As the summer heat continues, the Fayetteville Fire Department says they're adding new medications to their emergency responder toolkits to help with heat-related health issues.
The medications include albuterol, oral glucose, Benadryl and Tylenol. The meds treat conditions exacerbated by the heat including breathing issues, diabetic emergencies, allergic reactions, high fevers and other related illnesses.
"We're hoping, worst case, we're going to increase the survivability of our community's experienced medical crises," said Fire Chief Mike Hill. "Best case, we just make them more comfortable...We hope that it will lead to even further enhancements in the future. Maybe some more drug therapies or more treatment protocols we can bring into our program."
The fire department says that while it's not reporting a spike in service calls in the recent days during this heat wave, it says it has historically received more medical calls during the summer. Those calls increase because of the heat, the spread of allergens and viruses, and because the public tends to be more active this time of year.
Meanwhile, this week Cumberland County opened up almost 30 cooling stations in the Fayetteville area for those without access to air conditioning. However, officials admit there are countless, vulnerable people--especially the elderly--in rural areas still struggling with the high temps. Some seniors are unable to reach cooling stations due to a lack of transportation or simply don't want to leave their homes.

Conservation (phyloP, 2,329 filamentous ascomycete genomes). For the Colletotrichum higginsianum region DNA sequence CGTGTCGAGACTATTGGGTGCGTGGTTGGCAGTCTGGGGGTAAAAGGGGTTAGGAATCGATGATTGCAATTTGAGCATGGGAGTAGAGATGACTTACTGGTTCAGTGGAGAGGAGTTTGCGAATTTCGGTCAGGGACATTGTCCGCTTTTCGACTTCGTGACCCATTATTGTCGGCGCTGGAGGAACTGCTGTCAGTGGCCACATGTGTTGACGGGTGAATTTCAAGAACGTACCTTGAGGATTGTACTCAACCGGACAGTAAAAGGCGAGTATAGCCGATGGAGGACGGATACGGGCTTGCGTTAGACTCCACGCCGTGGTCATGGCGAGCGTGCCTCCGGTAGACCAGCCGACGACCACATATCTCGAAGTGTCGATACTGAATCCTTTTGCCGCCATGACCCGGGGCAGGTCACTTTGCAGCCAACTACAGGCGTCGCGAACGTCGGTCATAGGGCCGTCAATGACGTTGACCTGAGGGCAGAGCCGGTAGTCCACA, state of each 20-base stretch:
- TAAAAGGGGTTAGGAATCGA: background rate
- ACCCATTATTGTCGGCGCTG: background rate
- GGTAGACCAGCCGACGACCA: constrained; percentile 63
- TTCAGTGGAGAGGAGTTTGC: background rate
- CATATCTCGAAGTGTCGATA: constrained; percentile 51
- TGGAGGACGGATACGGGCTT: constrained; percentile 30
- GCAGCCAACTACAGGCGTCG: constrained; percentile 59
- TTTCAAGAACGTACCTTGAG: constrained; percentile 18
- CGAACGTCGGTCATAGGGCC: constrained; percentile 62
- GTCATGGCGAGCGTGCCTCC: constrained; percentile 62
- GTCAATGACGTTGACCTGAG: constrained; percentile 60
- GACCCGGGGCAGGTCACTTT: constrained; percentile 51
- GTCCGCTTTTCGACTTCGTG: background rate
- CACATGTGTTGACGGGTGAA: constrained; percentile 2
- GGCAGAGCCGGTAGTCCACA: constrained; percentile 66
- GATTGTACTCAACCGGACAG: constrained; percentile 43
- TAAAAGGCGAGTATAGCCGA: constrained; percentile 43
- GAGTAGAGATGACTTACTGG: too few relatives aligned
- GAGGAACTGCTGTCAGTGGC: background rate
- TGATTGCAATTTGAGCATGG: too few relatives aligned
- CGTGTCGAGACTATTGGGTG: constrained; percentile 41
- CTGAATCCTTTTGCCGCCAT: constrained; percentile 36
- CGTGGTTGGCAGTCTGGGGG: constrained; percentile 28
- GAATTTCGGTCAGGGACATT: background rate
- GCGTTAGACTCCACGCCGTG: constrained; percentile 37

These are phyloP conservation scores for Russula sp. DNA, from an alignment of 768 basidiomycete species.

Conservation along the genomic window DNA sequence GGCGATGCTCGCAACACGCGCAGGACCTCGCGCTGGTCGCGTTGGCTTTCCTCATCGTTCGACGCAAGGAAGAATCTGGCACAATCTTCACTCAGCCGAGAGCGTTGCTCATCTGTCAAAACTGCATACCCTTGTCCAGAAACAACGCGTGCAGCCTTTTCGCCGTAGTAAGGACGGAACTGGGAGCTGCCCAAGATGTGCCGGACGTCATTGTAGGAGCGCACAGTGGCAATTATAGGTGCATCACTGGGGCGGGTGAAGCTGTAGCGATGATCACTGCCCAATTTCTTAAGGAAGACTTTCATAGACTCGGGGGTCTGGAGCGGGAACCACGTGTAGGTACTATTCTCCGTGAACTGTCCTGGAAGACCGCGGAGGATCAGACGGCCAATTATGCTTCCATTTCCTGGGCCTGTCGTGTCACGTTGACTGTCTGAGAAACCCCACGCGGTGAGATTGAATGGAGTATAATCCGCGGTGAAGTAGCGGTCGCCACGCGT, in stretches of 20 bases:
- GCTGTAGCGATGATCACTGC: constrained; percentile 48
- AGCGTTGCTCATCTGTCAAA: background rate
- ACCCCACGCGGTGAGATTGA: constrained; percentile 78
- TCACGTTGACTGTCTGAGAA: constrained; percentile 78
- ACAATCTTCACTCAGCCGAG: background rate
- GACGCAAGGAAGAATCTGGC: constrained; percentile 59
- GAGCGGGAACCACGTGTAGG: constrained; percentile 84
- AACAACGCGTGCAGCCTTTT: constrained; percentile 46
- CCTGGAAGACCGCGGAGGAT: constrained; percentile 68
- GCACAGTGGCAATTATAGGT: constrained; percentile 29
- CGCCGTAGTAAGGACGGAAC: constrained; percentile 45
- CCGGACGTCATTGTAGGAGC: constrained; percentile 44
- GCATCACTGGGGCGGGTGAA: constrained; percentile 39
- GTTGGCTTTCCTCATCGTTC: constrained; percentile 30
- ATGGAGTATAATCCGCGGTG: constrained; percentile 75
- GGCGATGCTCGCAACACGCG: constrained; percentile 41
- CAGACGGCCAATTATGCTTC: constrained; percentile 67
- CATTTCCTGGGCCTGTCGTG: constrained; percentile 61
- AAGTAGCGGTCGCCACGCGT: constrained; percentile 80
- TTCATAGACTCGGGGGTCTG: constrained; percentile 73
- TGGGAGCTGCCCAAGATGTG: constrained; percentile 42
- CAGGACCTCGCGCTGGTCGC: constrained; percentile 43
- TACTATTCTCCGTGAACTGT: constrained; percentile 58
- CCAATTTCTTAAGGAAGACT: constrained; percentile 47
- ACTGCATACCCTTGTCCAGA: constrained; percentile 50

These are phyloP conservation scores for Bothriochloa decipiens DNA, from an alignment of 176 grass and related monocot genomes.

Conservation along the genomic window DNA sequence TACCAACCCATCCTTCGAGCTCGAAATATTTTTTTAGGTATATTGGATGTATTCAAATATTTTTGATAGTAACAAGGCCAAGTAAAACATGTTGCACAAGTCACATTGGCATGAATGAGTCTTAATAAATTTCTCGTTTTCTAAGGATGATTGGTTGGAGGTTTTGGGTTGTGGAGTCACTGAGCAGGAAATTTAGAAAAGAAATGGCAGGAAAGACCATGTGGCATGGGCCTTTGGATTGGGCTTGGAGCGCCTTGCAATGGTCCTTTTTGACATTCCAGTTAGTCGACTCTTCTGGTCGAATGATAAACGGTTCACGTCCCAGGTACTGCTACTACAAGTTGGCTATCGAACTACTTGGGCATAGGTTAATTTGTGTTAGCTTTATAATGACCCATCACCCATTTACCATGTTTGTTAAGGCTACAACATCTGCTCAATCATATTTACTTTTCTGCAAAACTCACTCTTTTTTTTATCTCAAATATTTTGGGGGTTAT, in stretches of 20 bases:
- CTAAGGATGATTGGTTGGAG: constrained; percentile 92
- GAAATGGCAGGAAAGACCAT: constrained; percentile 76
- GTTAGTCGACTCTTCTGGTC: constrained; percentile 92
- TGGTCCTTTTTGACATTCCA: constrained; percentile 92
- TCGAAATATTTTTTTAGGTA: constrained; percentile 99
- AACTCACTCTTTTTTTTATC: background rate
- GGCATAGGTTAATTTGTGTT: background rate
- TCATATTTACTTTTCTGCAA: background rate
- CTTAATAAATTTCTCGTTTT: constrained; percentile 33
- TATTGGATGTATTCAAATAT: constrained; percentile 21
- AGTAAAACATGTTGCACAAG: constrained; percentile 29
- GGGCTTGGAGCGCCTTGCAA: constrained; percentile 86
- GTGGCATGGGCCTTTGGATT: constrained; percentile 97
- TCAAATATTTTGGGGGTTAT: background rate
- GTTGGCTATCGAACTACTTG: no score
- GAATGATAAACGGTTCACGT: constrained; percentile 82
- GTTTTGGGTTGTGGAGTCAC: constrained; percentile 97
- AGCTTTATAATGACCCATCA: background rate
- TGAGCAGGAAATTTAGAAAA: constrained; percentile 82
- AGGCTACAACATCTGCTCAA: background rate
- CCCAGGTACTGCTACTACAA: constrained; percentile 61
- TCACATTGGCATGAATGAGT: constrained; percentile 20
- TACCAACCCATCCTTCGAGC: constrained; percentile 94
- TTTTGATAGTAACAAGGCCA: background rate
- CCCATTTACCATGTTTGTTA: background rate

"They are very independent," said Gene Booth, the director of Cumberland County Emergency Services. He notes some older residents say things like: "'I was brought up this way. I never had this, you know. I don't need it,' but as we change, it's important to drink plenty of fluids and have fans."
The Fayetteville Fire Department may be amping up its preparations to help people in medical and heat-related crises. However, with the intense heat outside and the department's advisories to avoid strenuous work outdoors, Eric Smalls, says he has to navigate the heat as best as he can as he works outdoors.
The owner of Choice Concrete Coating says he frequently has to work outside for his clients as he does cleanup and construction on their concrete.
"You start early in the morning and get the majority of your work done, you beat the brunt of the heat," Smalls said. Breaking down his routine and tactics for keeping safe and cool, he said: "PPE, proper sunglasses, hat, towel, hydration, taking proper breaks, proper adequate breaks every 15 minutes depending on the heat index."
Cumberland County Emergency Services and the fire department continue to urge the public to stay hydrated and exercise caution whenever temperatures become excessively high.